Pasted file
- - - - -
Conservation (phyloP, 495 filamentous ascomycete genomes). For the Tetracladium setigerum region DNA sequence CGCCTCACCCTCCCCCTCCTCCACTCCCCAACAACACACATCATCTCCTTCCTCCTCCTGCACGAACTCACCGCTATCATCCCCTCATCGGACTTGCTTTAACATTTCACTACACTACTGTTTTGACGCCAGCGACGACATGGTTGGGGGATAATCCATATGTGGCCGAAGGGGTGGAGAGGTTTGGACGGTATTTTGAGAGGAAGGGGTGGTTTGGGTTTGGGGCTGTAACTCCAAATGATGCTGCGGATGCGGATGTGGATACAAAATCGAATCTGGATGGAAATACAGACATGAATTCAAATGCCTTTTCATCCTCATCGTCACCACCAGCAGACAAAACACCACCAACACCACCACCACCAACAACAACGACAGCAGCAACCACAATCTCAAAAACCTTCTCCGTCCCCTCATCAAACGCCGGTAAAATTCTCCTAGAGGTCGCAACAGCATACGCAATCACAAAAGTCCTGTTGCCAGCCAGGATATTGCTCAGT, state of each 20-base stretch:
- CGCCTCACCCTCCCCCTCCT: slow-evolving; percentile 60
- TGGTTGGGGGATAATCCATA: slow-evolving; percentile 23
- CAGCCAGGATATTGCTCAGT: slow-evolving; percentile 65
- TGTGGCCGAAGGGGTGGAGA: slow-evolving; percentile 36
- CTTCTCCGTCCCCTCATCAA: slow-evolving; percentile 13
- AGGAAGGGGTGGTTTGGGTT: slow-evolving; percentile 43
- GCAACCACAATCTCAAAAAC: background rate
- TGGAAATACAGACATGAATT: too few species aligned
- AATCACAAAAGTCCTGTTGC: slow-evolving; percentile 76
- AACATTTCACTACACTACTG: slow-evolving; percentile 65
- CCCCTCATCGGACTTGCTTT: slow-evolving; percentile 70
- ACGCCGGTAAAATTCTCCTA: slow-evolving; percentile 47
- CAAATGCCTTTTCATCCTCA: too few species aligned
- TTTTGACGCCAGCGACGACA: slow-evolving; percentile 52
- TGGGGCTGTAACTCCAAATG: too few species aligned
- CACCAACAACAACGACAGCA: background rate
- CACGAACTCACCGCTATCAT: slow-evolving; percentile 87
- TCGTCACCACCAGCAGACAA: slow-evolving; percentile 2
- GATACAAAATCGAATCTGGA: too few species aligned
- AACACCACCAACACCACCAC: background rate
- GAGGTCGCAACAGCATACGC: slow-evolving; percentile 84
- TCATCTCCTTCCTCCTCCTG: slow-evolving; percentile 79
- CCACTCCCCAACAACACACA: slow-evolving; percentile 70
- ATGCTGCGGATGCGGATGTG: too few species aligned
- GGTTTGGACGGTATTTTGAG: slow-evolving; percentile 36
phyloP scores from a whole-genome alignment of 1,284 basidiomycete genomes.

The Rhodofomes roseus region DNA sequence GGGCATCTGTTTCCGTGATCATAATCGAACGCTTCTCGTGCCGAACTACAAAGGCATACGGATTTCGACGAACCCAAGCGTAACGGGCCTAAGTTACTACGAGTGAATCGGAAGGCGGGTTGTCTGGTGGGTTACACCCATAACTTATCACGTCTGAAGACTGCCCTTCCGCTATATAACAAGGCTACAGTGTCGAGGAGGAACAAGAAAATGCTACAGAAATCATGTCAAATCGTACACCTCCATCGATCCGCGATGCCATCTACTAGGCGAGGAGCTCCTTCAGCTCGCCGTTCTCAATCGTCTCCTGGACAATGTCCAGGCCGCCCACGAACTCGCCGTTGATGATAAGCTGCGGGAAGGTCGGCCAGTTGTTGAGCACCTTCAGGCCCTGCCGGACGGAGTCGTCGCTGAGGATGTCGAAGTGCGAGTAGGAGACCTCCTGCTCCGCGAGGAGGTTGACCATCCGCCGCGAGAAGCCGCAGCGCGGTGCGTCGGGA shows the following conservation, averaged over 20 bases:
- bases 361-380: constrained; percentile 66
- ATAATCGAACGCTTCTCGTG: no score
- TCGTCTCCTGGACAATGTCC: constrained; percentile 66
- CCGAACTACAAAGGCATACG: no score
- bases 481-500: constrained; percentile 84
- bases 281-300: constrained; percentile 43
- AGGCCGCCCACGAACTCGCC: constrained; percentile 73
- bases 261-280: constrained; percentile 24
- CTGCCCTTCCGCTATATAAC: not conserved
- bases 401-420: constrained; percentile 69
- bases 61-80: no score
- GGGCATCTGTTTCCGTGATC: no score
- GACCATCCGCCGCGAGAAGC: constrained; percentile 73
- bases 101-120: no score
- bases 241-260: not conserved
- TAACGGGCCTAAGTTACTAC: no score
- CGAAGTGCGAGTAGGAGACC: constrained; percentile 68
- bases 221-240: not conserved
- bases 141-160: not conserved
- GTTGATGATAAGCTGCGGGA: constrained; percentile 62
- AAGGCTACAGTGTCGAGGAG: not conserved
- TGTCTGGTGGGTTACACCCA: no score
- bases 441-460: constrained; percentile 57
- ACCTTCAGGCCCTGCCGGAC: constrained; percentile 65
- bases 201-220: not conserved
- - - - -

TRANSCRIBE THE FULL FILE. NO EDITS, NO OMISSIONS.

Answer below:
Conservation (phyloP, 495 filamentous ascomycete genomes). For the Tetracladium setigerum region DNA sequence CGCCTCACCCTCCCCCTCCTCCACTCCCCAACAACACACATCATCTCCTTCCTCCTCCTGCACGAACTCACCGCTATCATCCCCTCATCGGACTTGCTTTAACATTTCACTACACTACTGTTTTGACGCCAGCGACGACATGGTTGGGGGATAATCCATATGTGGCCGAAGGGGTGGAGAGGTTTGGACGGTATTTTGAGAGGAAGGGGTGGTTTGGGTTTGGGGCTGTAACTCCAAATGATGCTGCGGATGCGGATGTGGATACAAAATCGAATCTGGATGGAAATACAGACATGAATTCAAATGCCTTTTCATCCTCATCGTCACCACCAGCAGACAAAACACCACCAACACCACCACCACCAACAACAACGACAGCAGCAACCACAATCTCAAAAACCTTCTCCGTCCCCTCATCAAACGCCGGTAAAATTCTCCTAGAGGTCGCAACAGCATACGCAATCACAAAAGTCCTGTTGCCAGCCAGGATATTGCTCAGT, state of each 20-base stretch:
- CGCCTCACCCTCCCCCTCCT: slow-evolving; percentile 60
- TGGTTGGGGGATAATCCATA: slow-evolving; percentile 23
- CAGCCAGGATATTGCTCAGT: slow-evolving; percentile 65
- TGTGGCCGAAGGGGTGGAGA: slow-evolving; percentile 36
- CTTCTCCGTCCCCTCATCAA: slow-evolving; percentile 13
- AGGAAGGGGTGGTTTGGGTT: slow-evolving; percentile 43
- GCAACCACAATCTCAAAAAC: background rate
- TGGAAATACAGACATGAATT: too few species aligned
- AATCACAAAAGTCCTGTTGC: slow-evolving; percentile 76
- AACATTTCACTACACTACTG: slow-evolving; percentile 65
- CCCCTCATCGGACTTGCTTT: slow-evolving; percentile 70
- ACGCCGGTAAAATTCTCCTA: slow-evolving; percentile 47
- CAAATGCCTTTTCATCCTCA: too few species aligned
- TTTTGACGCCAGCGACGACA: slow-evolving; percentile 52
- TGGGGCTGTAACTCCAAATG: too few species aligned
- CACCAACAACAACGACAGCA: background rate
- CACGAACTCACCGCTATCAT: slow-evolving; percentile 87
- TCGTCACCACCAGCAGACAA: slow-evolving; percentile 2
- GATACAAAATCGAATCTGGA: too few species aligned
- AACACCACCAACACCACCAC: background rate
- GAGGTCGCAACAGCATACGC: slow-evolving; percentile 84
- TCATCTCCTTCCTCCTCCTG: slow-evolving; percentile 79
- CCACTCCCCAACAACACACA: slow-evolving; percentile 70
- ATGCTGCGGATGCGGATGTG: too few species aligned
- GGTTTGGACGGTATTTTGAG: slow-evolving; percentile 36
phyloP scores from a whole-genome alignment of 1,284 basidiomycete genomes.

The Rhodofomes roseus region DNA sequence GGGCATCTGTTTCCGTGATCATAATCGAACGCTTCTCGTGCCGAACTACAAAGGCATACGGATTTCGACGAACCCAAGCGTAACGGGCCTAAGTTACTACGAGTGAATCGGAAGGCGGGTTGTCTGGTGGGTTACACCCATAACTTATCACGTCTGAAGACTGCCCTTCCGCTATATAACAAGGCTACAGTGTCGAGGAGGAACAAGAAAATGCTACAGAAATCATGTCAAATCGTACACCTCCATCGATCCGCGATGCCATCTACTAGGCGAGGAGCTCCTTCAGCTCGCCGTTCTCAATCGTCTCCTGGACAATGTCCAGGCCGCCCACGAACTCGCCGTTGATGATAAGCTGCGGGAAGGTCGGCCAGTTGTTGAGCACCTTCAGGCCCTGCCGGACGGAGTCGTCGCTGAGGATGTCGAAGTGCGAGTAGGAGACCTCCTGCTCCGCGAGGAGGTTGACCATCCGCCGCGAGAAGCCGCAGCGCGGTGCGTCGGGA shows the following conservation, averaged over 20 bases:
- bases 361-380: constrained; percentile 66
- ATAATCGAACGCTTCTCGTG: no score
- TCGTCTCCTGGACAATGTCC: constrained; percentile 66
- CCGAACTACAAAGGCATACG: no score
- bases 481-500: constrained; percentile 84
- bases 281-300: constrained; percentile 43
- AGGCCGCCCACGAACTCGCC: constrained; percentile 73
- bases 261-280: constrained; percentile 24
- CTGCCCTTCCGCTATATAAC: not conserved
- bases 401-420: constrained; percentile 69
- bases 61-80: no score
- GGGCATCTGTTTCCGTGATC: no score
- GACCATCCGCCGCGAGAAGC: constrained; percentile 73
- bases 101-120: no score
- bases 241-260: not conserved
- TAACGGGCCTAAGTTACTAC: no score
- CGAAGTGCGAGTAGGAGACC: constrained; percentile 68
- bases 221-240: not conserved
- bases 141-160: not conserved
- GTTGATGATAAGCTGCGGGA: constrained; percentile 62
- AAGGCTACAGTGTCGAGGAG: not conserved
- TGTCTGGTGGGTTACACCCA: no score
- bases 441-460: constrained; percentile 57
- ACCTTCAGGCCCTGCCGGAC: constrained; percentile 65
- bases 201-220: not conserved